Key uncertainties remain in accurately measuring soil respiration, including how the commonly-used techniqueof collar insertion affects measured soil and root-derived CO2 fluxes. We hypothesized that total soil respirationis frequently under-estimated because soil collar insertions sever surface roots, which coupled with thepreferential practice of taking daytime measurements, leads to the autotrophic (root-derived) componentfrequently being missed. We measured root distribution and soil CO2 efflux in three contrasting ecosystems:a Lodgepole pine (Pinus contorta) plantation, an upland heather-dominated peatland and a lowland sheepgrazedgrassland, where we combined shallow surface collars with collars at different soil insertion depths foroccasional and continuous hourly flux measurements. Collar insertion by only a few centimetres reduced totalsoil CO2 efflux in all three ecosystems by an average of 15% but at times by up to 30–50%, and was directlyproportional to the quantity of cut fine roots. Most reduction occurred in the shallow-rooted peatland systemand least in the deep-rooted grassland. In the forest and grassland, soil temperatures explained most of thedeep-collar (largely heterotrophic) variation and did not relate to the root-derived (largely autotrophic) fluxcomponent, whilst the opposite was true for the peatland site. For the forest, the autotrophic flux componentpeaked at night during moist periods and was drought-limited. Mean flux estimates differed between samplingtime and insertion depth. Our results suggest strongly that accurate measurement and modelling of soilrespiration needs explicitly to consider collar insertion, and the root-derived flux component, with its owntemperature sensitivity and potential time-lag effects.

Soil respiration: implications of the plant-soil continuum and respiration chamber collar-insertion depth on measurement and modelling of soil CO2 efflux rates in three ecosystems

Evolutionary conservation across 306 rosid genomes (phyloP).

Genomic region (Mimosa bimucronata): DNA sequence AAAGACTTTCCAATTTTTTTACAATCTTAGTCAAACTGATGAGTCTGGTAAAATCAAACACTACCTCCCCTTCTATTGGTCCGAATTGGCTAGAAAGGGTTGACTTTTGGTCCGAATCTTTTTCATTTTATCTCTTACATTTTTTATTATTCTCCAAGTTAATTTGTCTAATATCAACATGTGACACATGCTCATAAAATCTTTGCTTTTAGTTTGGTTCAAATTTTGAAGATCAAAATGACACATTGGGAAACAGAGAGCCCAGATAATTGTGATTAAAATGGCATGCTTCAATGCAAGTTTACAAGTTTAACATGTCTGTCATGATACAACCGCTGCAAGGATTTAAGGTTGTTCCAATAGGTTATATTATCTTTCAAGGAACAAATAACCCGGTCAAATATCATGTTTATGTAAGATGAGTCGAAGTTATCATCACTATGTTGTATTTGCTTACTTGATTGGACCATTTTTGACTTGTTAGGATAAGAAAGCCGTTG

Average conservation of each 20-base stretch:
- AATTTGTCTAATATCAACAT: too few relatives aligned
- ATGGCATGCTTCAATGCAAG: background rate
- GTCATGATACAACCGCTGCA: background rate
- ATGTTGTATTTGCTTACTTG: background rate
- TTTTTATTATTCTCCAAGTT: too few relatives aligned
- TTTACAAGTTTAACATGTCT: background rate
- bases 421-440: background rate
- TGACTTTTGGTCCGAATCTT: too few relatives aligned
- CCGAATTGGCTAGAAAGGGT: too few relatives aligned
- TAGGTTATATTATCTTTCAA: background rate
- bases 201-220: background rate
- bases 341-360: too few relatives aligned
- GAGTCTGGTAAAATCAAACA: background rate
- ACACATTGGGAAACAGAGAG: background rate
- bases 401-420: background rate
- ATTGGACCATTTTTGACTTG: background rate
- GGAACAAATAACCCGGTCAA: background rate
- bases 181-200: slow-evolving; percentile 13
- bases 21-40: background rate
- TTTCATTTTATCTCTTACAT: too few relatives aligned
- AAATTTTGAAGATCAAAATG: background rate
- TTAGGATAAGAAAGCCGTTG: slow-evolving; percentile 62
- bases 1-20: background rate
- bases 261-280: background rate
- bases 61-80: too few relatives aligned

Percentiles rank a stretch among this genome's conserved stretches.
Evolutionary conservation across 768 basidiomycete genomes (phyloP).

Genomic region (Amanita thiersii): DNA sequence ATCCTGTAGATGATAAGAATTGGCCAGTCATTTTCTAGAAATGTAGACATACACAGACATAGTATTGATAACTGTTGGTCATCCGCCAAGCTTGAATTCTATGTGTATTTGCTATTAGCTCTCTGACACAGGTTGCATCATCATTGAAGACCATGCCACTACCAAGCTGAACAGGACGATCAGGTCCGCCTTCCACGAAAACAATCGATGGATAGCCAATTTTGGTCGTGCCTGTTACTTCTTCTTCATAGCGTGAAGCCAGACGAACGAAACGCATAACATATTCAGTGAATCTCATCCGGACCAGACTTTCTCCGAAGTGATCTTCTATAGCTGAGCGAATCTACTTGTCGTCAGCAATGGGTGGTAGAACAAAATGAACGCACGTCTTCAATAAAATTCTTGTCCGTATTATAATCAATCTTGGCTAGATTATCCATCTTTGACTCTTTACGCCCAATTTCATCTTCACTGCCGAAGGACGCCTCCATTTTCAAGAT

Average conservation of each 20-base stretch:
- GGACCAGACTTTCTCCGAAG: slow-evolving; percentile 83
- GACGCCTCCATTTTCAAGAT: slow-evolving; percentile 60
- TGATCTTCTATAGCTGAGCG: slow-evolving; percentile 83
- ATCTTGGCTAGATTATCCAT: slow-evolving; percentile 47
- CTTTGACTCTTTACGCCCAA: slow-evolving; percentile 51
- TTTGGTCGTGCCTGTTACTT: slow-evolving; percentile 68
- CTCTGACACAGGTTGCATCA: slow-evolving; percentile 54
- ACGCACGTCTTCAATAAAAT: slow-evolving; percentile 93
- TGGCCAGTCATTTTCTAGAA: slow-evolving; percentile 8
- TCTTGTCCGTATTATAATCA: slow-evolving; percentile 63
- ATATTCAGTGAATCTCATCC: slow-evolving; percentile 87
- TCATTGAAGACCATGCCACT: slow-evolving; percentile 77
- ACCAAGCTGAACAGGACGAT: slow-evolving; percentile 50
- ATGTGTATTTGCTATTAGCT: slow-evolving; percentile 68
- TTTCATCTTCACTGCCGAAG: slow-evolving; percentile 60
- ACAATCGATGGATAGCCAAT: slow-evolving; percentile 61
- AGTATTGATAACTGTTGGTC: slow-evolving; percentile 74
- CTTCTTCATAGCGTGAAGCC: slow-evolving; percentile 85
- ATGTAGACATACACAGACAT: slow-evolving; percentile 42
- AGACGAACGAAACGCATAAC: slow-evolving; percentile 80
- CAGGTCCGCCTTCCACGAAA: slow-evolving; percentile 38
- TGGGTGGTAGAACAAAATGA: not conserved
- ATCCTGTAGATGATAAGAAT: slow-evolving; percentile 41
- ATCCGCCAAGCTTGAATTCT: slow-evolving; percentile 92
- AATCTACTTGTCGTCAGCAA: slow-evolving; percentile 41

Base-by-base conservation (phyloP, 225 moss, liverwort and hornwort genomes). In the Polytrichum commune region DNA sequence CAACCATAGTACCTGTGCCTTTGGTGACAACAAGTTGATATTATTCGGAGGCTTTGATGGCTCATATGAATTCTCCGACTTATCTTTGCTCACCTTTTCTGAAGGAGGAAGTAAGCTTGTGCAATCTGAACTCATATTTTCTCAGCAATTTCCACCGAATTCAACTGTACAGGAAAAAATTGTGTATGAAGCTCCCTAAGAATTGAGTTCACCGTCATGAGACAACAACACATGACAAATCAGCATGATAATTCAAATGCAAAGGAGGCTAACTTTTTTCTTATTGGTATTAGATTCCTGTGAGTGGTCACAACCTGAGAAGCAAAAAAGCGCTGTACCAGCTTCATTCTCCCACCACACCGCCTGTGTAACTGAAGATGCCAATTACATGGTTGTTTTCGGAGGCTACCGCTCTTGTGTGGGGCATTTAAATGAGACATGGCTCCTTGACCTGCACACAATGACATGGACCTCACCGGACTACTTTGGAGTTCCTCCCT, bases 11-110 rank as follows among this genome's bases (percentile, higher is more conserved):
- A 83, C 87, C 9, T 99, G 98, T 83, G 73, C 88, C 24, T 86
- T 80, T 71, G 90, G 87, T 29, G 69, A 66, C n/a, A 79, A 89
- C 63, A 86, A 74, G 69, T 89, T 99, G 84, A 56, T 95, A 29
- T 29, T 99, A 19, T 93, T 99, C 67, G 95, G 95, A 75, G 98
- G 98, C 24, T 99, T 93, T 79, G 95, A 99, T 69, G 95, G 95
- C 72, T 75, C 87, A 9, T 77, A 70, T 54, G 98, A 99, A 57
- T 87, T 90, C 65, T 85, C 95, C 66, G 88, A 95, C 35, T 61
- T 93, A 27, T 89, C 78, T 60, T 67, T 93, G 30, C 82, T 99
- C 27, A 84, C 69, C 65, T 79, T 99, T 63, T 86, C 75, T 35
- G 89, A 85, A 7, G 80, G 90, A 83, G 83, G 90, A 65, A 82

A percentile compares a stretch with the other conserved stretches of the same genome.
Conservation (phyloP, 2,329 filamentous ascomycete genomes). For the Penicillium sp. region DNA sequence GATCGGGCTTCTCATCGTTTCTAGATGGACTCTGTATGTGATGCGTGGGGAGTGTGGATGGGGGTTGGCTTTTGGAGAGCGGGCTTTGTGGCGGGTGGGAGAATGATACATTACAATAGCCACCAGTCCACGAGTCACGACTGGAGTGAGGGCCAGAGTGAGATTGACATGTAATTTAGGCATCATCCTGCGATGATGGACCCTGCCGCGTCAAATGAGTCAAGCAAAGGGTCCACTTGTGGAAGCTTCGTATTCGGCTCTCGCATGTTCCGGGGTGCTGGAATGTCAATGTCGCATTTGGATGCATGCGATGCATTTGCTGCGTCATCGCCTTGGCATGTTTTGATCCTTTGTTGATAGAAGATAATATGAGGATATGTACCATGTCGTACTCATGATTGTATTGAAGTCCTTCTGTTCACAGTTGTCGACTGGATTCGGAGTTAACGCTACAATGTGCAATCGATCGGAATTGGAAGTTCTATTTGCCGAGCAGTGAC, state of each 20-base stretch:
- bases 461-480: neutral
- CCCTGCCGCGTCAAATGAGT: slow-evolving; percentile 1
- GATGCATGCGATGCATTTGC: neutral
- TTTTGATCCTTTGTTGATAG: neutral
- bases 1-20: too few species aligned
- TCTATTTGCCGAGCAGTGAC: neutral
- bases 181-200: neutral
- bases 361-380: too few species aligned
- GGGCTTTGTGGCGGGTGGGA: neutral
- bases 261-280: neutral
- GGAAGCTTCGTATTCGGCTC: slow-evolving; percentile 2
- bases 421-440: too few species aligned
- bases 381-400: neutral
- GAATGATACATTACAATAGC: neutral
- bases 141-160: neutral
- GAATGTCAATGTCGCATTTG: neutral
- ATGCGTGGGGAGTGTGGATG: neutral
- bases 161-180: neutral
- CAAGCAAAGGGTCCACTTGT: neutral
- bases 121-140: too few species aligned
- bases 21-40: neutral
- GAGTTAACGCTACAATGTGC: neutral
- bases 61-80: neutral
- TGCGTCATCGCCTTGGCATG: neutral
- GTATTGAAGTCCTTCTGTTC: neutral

GELSOMINO, Antonio;
2011

Abstract

Key uncertainties remain in accurately measuring soil respiration, including how the commonly-used techniqueof collar insertion affects measured soil and root-derived CO2 fluxes. We hypothesized that total soil respirationis frequently under-estimated because soil collar insertions sever surface roots, which coupled with thepreferential practice of taking daytime measurements, leads to the autotrophic (root-derived) componentfrequently being missed. We measured root distribution and soil CO2 efflux in three contrasting ecosystems:a Lodgepole pine (Pinus contorta) plantation, an upland heather-dominated peatland and a lowland sheepgrazedgrassland, where we combined shallow surface collars with collars at different soil insertion depths foroccasional and continuous hourly flux measurements. Collar insertion by only a few centimetres reduced totalsoil CO2 efflux in all three ecosystems by an average of 15% but at times by up to 30–50%, and was directlyproportional to the quantity of cut fine roots. Most reduction occurred in the shallow-rooted peatland systemand least in the deep-rooted grassland. In the forest and grassland, soil temperatures explained most of thedeep-collar (largely heterotrophic) variation and did not relate to the root-derived (largely autotrophic) fluxcomponent, whilst the opposite was true for the peatland site. For the forest, the autotrophic flux componentpeaked at night during moist periods and was drought-limited. Mean flux estimates differed between samplingtime and insertion depth. Our results suggest strongly that accurate measurement and modelling of soilrespiration needs explicitly to consider collar insertion, and the root-derived flux component, with its owntemperature sensitivity and potential time-lag effects.
File in questo prodotto:
Non ci sono file associati a questo prodotto.

I documenti in IRIS sono protetti da copyright e tutti i diritti sono riservati, salvo diversa indicazione.

Utilizza questo identificativo per citare o creare un link a questo documento: http://hdl.handle.net/20.500.12318/7568
Citazioni
  • ???jsp.display-item.citation.pmc??? ND
  • Scopus 89
  • ???jsp.display-item.citation.isi??? 84
social impact